Week 8: From Hopeless to Hope Filled…

Esther Week 8 Header

Oh friends, we are winding down our study and what an amazing 8 weeks it has been! The study of Esther has spoken to me in ways I wasn’t expecting! Encouraging me, inspiring me and strengthening me as I look to my future and what lies ahead. I pray the Esther study has done the same for you!

(If you’re unable to see this video, you can view it here.)

Have you ever been in a situation or relationship that seemed hopeless? Maybe you’ve had someone in your life devise an evil plan to hurt you or those you love, and not even a ray of hope can be found in it?

Reading through Esther these past eight weeks and studying her marriage to King Xerxes, I would say the king lived his life detached from his wife, at best. Esther may have been an orphan girl turned queen, but her marriage to King Xerxes was no fairy tale.

He was a man who seemed to possibly have a drinking problem. Think back on how many events from our story center around banquets and wine.

He was a man who was easily angered. Who reacted first and thought later.

We know he was not a good judge of character. He surrounded himself with unwise counsel, whether it was Haman or his board of advisors. Need an example? Think back at the advice his men gave him when dealing with Queen Vashti.

If that wasn’t enough, it appears Queen Esther’s marriage to King Xerxes had cooled, since the king had gone 30 days without requesting to see her. Think about that for just a moment. 30 days without having any sort of contact with your husband… a woman could begin to feel as though she was forgotten, not needed… unloved.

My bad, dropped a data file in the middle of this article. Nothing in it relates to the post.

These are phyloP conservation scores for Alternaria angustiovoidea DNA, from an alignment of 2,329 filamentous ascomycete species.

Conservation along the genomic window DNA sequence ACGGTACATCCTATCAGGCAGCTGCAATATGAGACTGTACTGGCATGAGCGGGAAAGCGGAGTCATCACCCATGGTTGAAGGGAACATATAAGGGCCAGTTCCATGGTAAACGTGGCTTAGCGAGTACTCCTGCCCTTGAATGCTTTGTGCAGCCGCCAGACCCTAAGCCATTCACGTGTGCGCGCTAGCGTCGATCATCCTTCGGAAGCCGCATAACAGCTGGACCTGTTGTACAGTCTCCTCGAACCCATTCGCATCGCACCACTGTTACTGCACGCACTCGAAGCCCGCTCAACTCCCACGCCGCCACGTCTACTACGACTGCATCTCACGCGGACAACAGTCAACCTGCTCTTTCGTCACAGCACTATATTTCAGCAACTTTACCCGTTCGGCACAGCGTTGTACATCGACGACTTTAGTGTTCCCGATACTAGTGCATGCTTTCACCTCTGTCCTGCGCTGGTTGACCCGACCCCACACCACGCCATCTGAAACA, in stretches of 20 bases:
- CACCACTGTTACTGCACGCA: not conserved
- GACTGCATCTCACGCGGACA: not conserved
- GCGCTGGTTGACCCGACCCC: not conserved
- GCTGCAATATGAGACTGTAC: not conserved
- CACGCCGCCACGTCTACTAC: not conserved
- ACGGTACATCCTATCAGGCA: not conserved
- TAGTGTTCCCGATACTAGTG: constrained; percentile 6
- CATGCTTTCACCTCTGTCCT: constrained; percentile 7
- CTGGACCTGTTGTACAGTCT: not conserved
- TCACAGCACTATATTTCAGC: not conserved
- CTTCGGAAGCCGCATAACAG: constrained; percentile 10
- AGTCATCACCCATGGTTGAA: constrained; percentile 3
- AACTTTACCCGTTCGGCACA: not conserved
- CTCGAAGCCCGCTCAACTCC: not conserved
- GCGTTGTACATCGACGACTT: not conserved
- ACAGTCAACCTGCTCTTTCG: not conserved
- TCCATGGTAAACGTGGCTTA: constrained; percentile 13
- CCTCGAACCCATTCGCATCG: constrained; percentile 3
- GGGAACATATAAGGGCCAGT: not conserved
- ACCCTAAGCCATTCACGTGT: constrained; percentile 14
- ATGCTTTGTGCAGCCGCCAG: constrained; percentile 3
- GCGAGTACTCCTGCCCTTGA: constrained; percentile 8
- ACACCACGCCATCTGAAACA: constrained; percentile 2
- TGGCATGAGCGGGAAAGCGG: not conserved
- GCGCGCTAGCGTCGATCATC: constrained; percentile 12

To top it all off, Esther then has to muster enough courage to be the one who approaches her husband…to the point of risking her own life for her people, and at the encouragement of the only man who has truly loved her, her cousin and adopted father figure Mordecai.

I say all this just because my heart hurts for her.

As a woman.

As a wife.

She must have wondered at times if King Xerxes really was who she was supposed to be married to. Though her life looked glamorous from the outside, inside the palace walls it was far from a fairytale.

You can almost sense the heartache Esther was feeling in chapter 8 as she falls to her husband’s feet, weeping and pleading with him to stop the evil plan – which, may I remind you, he and his buddy Haman, “devised against the Jews.”

In his defense, the king seems almost shocked at his wife’s response to him. From his perspective, he had given her everything she wanted. Haman was dead and his estate was given to her, which she, in turn, gave to Mordecai. What more did she want?

But that wasn’t enough.

Because he really didn’t understand what she was truly after.

This wasn’t really about her… but about THEM.

Her people.

The king didn’t seem to comprehend the threat of disaster that was looming over Esther and her people, even after Haman was dead. The evil edict was still in place, and something needed to be done about it. It’s as though the light bulb goes off and King Xerxes finally sees the severity of the plan he and Haman put into action.

And then something happens: a ray of hope shines on the situation.

King Xerxes begins to understand the seriousness of the situation, and his heart turns toward his wife and her people.

What was once hopeless is no longer.

God is at work and deliverance is on the horizon.

Now instead of being divided on this issue, they are united.

Though the previous law cannot be stopped, King Xerxes gives Esther and Mordecai the power to write another edict, allowing the Jews to defend themselves on the day planned for their annihilation!

Have you ever been in a situation that seemed hopeless? If so, be encouraged today that God, in His timing, can change the situation. He brought hope and deliverance to Esther, Mordecai and all Jews living under King Xerxes’s reign! He did it then, and He can do it again!

What was once a hopeless situation can be changed to a hope filled situation when God works through His people!

Let’s Talk: Have you ever went through a situation in your life where you felt hopeless? If so, how did God work in your life to move you from hopeless to hope filled?

Love God Greatly!

angela